- Depersonalization of business in ancient Rome
- Oxford Journal of Legal Studies
- Volume | Issue number
- 31 | 2
- Pages (from-to)
- Document type
- Interfacultary Research Institutes
Faculty of Law (FdR)
Faculty of Economics and Business (FEB)
- Amsterdam Center for Law & Economics (ACLE)
Amsterdam Business School Research Institute (ABS-RI)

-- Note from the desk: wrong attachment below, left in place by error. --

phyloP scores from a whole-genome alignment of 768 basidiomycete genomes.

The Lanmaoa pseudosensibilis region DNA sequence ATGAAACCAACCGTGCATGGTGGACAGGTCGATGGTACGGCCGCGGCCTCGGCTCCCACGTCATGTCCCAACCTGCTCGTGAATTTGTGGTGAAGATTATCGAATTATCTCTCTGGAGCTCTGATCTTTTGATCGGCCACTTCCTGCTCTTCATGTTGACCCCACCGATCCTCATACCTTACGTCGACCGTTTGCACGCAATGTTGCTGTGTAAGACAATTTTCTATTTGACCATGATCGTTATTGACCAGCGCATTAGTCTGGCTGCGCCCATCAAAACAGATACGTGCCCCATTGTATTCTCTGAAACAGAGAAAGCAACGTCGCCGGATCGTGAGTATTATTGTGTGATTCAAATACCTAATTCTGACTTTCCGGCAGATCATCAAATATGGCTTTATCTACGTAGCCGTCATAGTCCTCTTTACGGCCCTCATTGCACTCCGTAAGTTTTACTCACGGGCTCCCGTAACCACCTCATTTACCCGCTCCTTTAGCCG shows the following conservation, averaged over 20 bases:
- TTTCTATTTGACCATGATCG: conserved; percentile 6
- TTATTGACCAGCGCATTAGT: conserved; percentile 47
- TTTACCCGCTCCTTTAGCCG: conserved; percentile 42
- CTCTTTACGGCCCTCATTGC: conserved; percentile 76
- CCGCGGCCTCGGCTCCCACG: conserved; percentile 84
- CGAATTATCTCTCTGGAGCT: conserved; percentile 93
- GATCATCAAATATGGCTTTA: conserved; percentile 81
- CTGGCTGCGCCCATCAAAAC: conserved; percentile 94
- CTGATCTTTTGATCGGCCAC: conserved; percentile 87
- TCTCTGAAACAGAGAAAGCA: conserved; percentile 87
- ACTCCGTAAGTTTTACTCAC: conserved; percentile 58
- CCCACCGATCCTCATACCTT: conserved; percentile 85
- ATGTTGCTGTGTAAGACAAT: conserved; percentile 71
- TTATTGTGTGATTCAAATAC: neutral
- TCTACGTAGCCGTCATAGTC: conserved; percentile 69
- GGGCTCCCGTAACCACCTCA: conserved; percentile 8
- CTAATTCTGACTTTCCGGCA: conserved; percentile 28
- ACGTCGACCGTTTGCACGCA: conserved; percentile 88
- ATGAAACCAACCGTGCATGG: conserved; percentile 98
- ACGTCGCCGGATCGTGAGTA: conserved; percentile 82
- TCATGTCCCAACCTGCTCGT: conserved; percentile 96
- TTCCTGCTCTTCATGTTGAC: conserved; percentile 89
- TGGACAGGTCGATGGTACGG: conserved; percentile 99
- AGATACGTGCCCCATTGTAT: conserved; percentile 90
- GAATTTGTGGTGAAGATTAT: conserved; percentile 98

A crucial step in economic development is the depersonalization of business, which enables an enterprise to operate as a separate entity from its owners and managers. Until the emergence of a de iure depersonalization of business in the 19th century, business activities were eminently personal, with managing partners bearing unlimited liability. Roman law even restricted agency. Yet, the Roman legal system developed a form of de facto depersonalized business entity, where depersonalization was achieved by making the fulcrum of the business a non-person: the slave. Although radically different from a legal perspective, this format exhibited all the distinctive features of modern corporations, thereby providing for a functional equivalent of the modern corporate form. The development of the de iure format was hindered by strong cultural, technological and institutional constraints. In contrast, slave-run businesses exhibited features that were largely compatible with these constraints and emerged along the path of least resistance to legal change. The end of slavery and the fall of the Roman Empire closed off this alternative path of legal evolution; consequently, the modern corporate form could only appear once these constraints had been overcome.
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